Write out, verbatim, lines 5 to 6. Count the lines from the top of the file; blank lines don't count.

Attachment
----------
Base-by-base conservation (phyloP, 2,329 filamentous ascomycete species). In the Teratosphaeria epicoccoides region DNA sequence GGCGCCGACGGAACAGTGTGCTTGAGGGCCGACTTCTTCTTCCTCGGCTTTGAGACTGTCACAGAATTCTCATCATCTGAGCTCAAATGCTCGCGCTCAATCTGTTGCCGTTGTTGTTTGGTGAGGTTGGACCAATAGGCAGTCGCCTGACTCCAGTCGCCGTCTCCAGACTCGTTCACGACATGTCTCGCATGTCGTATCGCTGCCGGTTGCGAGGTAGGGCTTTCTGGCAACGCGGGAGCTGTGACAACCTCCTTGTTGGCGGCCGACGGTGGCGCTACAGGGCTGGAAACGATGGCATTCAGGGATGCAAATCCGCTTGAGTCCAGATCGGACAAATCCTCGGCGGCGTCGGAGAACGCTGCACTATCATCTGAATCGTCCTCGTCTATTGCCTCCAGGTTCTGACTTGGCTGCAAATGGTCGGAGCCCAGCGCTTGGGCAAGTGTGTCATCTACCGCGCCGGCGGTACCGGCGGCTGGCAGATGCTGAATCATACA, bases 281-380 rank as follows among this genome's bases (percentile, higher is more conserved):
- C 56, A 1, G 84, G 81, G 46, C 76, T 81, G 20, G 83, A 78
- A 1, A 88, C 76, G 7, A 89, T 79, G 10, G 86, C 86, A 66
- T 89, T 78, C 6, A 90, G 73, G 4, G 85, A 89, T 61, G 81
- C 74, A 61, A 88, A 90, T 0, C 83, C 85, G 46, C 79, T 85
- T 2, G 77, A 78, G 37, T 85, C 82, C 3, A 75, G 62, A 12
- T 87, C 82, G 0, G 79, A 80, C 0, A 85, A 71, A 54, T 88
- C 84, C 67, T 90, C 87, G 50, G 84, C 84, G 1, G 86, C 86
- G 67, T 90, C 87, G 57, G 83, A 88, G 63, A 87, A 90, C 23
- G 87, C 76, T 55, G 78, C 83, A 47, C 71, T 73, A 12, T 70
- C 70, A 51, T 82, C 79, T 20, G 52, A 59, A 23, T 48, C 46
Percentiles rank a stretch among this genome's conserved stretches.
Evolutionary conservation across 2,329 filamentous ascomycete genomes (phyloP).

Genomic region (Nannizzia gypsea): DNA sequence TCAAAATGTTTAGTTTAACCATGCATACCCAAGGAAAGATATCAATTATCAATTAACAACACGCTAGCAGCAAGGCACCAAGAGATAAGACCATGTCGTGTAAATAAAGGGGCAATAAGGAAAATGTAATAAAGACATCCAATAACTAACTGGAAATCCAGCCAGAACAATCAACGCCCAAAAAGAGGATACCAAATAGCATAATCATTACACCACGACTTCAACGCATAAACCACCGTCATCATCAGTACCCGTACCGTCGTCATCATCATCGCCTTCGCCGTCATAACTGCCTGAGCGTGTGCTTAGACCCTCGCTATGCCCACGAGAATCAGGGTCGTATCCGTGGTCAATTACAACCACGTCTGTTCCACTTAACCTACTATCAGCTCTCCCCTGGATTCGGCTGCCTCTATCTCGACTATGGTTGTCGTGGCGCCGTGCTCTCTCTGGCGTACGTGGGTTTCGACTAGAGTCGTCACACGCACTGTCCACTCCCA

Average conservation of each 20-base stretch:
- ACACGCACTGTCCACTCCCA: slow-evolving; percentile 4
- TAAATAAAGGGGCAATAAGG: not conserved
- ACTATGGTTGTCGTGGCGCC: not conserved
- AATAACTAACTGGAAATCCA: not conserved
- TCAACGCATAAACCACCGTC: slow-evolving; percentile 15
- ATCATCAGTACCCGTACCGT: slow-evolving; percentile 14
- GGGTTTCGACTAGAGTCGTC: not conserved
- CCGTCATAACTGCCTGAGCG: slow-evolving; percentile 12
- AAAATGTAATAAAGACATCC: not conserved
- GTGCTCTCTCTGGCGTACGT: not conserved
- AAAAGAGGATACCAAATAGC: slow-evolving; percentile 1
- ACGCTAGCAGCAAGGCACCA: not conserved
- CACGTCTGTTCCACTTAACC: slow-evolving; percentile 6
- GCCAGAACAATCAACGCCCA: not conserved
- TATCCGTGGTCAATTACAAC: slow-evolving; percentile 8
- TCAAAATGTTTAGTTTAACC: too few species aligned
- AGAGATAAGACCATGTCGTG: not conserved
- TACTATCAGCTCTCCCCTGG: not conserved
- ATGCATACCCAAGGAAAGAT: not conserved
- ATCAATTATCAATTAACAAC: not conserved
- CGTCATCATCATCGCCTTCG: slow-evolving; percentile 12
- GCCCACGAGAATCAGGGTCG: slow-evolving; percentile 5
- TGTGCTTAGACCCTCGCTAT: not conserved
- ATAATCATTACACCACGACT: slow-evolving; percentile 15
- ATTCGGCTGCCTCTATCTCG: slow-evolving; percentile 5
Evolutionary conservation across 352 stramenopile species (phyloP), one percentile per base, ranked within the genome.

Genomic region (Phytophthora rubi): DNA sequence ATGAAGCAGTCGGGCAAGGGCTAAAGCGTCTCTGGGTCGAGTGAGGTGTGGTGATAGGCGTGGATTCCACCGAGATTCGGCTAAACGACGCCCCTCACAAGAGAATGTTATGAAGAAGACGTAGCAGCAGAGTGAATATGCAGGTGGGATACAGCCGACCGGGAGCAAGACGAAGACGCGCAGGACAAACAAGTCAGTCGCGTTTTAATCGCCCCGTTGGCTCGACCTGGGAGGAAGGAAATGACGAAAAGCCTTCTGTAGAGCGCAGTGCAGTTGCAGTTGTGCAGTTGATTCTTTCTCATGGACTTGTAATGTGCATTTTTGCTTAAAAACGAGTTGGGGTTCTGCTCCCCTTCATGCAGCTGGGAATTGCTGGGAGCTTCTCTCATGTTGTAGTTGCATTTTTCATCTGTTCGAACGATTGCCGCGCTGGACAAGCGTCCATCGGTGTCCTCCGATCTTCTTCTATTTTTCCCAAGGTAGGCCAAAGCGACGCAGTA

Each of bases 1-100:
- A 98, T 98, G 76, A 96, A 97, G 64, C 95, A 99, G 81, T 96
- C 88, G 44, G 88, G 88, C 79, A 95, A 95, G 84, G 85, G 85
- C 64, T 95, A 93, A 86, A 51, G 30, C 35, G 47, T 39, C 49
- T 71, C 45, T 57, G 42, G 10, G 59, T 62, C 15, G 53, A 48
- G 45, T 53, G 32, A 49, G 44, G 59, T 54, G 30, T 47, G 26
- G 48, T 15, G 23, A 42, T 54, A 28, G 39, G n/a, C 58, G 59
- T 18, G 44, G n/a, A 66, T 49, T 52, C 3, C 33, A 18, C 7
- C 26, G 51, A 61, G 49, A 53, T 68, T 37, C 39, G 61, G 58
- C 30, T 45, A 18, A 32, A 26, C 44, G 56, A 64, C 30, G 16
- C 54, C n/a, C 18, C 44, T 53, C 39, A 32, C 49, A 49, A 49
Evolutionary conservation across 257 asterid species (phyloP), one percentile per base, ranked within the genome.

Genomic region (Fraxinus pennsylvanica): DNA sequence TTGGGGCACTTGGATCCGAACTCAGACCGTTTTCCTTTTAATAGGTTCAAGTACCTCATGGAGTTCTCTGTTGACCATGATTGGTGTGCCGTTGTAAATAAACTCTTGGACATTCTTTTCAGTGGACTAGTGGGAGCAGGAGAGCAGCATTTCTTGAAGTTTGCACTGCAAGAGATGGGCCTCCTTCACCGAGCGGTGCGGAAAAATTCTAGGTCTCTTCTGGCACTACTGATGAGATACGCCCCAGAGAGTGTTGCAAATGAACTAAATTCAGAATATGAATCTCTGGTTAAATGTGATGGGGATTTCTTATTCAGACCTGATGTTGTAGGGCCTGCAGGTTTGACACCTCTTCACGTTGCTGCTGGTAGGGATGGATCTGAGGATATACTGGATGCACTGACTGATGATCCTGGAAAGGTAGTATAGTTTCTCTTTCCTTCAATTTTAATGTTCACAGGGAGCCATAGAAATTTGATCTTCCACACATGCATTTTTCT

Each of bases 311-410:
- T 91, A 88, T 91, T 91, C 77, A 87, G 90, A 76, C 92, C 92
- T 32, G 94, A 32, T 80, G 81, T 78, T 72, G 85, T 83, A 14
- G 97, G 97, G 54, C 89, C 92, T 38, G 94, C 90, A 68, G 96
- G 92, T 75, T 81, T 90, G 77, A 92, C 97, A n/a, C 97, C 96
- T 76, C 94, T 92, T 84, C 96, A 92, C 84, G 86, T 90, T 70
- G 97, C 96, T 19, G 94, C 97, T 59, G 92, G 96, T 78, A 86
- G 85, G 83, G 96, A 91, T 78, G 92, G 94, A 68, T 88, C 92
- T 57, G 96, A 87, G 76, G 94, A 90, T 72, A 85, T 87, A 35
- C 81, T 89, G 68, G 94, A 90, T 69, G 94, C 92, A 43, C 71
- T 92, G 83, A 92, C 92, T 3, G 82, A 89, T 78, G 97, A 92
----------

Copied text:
- C 74, A 61, A 88, A 90, T 0, C 83, C 85, G 46, C 79, T 85
- T 2, G 77, A 78, G 37, T 85, C 82, C 3, A 75, G 62, A 12